Not every text necessarily has to have an antagonist. Of course, you are right in identifying the protagonist as Jerry. It is he who is the main subject of the story and we follow his journey from being a child to becoming an adult. However, your question does raise the importance of internal conflict to this story. Jerry is a boy with something to prove, and as he chances upon the tunnel, he finds a way of proving to himself that he is an adult and has metaphorically gone "through the tunnel" from childhood to being grown up.
Thus it is in the tale that Jerry has to overcome his own internal conflicts--both physical and psychological--in order to succeed in his test of manhood. Note how hard he has to practise holding his breath:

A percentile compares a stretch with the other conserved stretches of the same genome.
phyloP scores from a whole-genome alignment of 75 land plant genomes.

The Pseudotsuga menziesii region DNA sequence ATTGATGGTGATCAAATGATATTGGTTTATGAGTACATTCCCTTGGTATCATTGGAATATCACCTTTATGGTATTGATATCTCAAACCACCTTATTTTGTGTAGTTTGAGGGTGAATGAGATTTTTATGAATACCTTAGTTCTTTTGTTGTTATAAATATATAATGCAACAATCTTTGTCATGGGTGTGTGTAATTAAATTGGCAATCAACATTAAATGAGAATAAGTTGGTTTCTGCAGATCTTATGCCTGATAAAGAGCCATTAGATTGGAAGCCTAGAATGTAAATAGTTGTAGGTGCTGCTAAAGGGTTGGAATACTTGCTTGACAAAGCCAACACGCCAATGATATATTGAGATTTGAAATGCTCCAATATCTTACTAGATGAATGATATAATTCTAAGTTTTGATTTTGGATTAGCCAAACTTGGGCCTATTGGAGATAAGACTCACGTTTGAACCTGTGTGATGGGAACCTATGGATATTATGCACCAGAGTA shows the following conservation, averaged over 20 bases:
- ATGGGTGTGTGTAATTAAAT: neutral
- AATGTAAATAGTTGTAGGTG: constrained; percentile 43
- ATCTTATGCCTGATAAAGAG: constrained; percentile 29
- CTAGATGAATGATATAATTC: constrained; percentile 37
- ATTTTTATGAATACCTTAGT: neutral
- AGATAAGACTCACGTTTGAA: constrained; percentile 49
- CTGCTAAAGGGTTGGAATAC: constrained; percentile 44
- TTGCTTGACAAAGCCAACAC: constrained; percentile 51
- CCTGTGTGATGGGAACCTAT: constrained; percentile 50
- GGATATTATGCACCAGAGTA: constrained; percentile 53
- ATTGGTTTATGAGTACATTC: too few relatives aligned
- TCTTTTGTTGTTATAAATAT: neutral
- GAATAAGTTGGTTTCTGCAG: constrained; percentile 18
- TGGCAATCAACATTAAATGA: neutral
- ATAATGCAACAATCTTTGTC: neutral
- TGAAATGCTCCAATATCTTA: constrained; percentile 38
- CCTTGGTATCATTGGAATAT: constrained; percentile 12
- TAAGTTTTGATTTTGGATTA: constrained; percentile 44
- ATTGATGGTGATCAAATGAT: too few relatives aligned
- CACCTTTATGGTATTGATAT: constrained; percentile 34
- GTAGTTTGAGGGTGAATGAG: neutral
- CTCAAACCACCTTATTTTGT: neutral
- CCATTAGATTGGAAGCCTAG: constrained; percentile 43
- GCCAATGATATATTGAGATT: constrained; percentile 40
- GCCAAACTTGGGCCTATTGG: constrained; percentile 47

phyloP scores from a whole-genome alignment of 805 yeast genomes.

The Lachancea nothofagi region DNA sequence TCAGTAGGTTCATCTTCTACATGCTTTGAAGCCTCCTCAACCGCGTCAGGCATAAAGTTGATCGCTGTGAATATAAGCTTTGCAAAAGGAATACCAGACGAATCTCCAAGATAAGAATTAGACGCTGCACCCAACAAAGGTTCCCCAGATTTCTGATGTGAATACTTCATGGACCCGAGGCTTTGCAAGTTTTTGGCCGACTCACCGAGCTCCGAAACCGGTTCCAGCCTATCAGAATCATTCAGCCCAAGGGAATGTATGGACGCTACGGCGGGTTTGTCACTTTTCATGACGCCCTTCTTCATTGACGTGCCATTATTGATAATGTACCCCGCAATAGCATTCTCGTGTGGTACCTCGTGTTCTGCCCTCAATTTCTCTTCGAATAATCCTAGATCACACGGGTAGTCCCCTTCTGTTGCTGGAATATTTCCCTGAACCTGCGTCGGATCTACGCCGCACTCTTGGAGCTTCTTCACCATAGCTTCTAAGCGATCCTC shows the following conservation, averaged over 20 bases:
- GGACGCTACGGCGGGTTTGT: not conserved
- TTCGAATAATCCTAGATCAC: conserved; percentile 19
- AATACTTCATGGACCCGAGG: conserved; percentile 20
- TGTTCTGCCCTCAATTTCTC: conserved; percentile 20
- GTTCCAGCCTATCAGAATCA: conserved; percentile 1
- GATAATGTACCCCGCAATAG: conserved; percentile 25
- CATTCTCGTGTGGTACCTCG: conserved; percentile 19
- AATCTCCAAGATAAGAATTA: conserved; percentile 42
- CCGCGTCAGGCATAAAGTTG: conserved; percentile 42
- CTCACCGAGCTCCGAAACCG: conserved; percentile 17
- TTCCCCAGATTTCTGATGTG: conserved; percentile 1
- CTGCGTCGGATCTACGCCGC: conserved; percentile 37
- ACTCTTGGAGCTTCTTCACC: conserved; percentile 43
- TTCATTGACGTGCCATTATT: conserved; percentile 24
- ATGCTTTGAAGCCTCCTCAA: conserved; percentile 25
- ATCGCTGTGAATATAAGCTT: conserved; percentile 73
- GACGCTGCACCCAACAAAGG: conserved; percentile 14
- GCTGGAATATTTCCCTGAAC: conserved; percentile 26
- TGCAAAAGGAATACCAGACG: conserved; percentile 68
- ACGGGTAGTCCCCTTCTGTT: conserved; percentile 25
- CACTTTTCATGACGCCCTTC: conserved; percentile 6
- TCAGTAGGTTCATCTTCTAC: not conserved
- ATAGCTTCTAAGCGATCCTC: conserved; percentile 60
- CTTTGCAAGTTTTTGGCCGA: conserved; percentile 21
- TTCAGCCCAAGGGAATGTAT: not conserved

First, he thought, he must learn to control his breathing. He let himself down into the water with another big stone in his arms, so that he could lie effortlessly on the bottom of the sea. He counted. One, two, three. He counted steadily. He could hear the moment of blood in his chest. Fifty-one, fifty-two... His chest was hurting.
One of the physical challenges he must face is learning how to hold his breath for longer, which gives him bad nose bleeds.
Thus you might find it helpful to think about your question in terms of the internal conflicts in the story, rather than identifying a non-existent antagonist.